What’s your risk profile?


We know already that asset allocation is the most important investment decision you will make. So how to decide what percentage of your money should be allocated to which assets? One factor is your stage in life: Young people have time on their side and are looking to grow their money over that time. Someone nearing retirement may no longer be looking for capital growth – they are going to need income from their investments and a significant drop in value would be damaging.

Another thing to consider is your risk tolerance. This can vary wildly from one person to another, even within your family, and it’s important to understand what level of risk you are able to bear.

The first part is to determine your investor experience. This can be summed up fairly simply:

Inexperienced Investor: You have invested in a limited range of asset classes for a period of less than four years and/or your investment knowledge is low or poor. However, you do understand that prices of securities may go up as well as down.

Experienced Investor: You have invested in various asset classes for a period of more than four years and have experienced volatility. Your investment knowledge is good and you acknowledge investment risk.

Professional Investor: You frequently trade various asset classes and have done so for more than four years. As an individual you have in excess of US$1.1 million of ‘investible’ assets and have extensive investment knowledge.

So what really separates an experienced investor from an inexperienced investor? The key term here is that you have “experienced volatility”. Simply put, if you have invested in a variety of assets for four years or more then you will have lost money somewhere!

The next part is to determine your risk tolerance. If you search online you will find numerous risk profiling questionnaires. Try one or two and see what results you get. For reference, here is a typical one from HSBC, and here is a more fun one from Rutgers.

Typically risk profiles are divided into two major categories:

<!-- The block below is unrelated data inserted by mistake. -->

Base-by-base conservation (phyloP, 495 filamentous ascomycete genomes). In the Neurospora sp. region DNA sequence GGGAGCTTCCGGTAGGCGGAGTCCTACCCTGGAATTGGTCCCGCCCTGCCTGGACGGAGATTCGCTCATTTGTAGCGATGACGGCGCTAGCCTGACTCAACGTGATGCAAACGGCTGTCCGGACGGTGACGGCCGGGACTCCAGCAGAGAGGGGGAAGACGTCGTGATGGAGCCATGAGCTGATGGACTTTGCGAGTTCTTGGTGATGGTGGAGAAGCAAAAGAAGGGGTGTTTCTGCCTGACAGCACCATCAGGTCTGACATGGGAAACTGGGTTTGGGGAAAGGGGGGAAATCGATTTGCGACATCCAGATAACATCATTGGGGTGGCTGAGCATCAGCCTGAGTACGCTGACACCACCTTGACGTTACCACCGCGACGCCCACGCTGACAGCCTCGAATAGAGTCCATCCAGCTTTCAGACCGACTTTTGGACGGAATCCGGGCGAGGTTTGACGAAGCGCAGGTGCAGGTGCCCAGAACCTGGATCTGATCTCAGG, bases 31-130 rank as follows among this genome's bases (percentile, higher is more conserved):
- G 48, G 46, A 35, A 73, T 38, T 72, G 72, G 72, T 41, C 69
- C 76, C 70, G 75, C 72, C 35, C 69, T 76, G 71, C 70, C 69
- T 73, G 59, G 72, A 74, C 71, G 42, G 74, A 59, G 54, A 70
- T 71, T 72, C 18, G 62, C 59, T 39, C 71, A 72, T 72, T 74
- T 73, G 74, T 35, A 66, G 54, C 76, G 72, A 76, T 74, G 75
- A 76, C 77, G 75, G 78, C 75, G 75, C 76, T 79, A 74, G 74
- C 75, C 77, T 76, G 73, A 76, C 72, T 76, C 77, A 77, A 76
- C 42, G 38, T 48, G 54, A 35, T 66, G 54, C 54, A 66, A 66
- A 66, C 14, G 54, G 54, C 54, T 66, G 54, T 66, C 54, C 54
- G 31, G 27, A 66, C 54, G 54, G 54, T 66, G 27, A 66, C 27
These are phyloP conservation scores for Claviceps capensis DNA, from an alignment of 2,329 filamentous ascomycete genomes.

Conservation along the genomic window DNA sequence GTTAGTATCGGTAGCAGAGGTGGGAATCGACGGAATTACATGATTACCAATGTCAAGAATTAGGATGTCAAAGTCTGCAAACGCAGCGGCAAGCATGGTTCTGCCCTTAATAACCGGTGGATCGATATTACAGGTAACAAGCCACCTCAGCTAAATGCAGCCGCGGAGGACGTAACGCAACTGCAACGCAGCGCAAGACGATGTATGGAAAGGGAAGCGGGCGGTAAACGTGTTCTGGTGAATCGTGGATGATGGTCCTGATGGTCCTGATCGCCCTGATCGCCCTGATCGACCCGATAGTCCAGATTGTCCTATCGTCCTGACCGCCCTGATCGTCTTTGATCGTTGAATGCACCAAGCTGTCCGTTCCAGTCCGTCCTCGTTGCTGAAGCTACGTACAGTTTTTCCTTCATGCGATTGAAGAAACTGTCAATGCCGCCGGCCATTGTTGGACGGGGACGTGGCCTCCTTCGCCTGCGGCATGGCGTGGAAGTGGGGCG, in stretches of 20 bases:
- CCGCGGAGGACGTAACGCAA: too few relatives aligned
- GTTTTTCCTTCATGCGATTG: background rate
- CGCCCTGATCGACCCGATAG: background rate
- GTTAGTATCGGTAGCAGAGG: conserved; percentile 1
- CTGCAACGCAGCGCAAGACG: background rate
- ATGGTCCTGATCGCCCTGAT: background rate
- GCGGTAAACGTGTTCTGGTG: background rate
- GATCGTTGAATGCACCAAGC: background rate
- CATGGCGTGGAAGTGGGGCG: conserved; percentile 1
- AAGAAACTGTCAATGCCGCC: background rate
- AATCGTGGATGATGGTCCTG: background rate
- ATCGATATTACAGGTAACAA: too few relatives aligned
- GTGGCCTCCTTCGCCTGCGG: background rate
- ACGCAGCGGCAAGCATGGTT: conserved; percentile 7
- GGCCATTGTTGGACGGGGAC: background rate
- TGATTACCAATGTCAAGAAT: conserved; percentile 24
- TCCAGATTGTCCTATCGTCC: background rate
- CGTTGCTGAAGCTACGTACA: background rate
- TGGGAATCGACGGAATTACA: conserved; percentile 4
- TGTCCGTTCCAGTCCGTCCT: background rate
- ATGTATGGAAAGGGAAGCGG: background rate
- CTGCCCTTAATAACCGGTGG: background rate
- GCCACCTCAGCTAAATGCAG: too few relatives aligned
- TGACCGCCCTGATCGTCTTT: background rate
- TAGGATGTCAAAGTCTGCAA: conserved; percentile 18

• Strategic – for long term planning,
  • Tactical – either aggressive trading, or focussed on a specific life stage such as pre-retirement, post retirement, or income generating

We won’t get into the tactical profiles today, suffice to say that needs can change with major life events. If you are retired then long term capital growth is less of a concern and your focus is likely to be on capital preservation and generating income.

Strategic Profiles:

  • Conservative – investors primarily interested in income and modest growth potential. The allocation is relatively defensive but has a modest exposure to growth assets. Looking for income and capital growth from investments.
  • Balanced – investors with some time until retirement. The allocation invests in

    a much broader range of assets than a typical balanced fund, which will result in lower potential for capital loss whilst at the same time offering growth potential. Looking for income and growth from investments, but more focussed on growth.

  • Growth – investors who have a longer investment time horizon, primarily interested in capital growth, and are comfortable with modest short-term capital losses. The allocation is biased towards growth assets, but still invests in a broader range of assets than a typical growth fund.
  • Alpha – investors who wish to adopt an aggressive approach, with the sole aim of long-term capital growth. Medium-term losses should be expected. The allocation is almost entirely biased towards equities and other growth assets.

The names and definitions of the strategic profiles may differ depending on who you ask. Alpha may be called adventurous, for example. The important thing is to start to understand where you fit in on the risk scale so you can plan your asset allocation accordingly.

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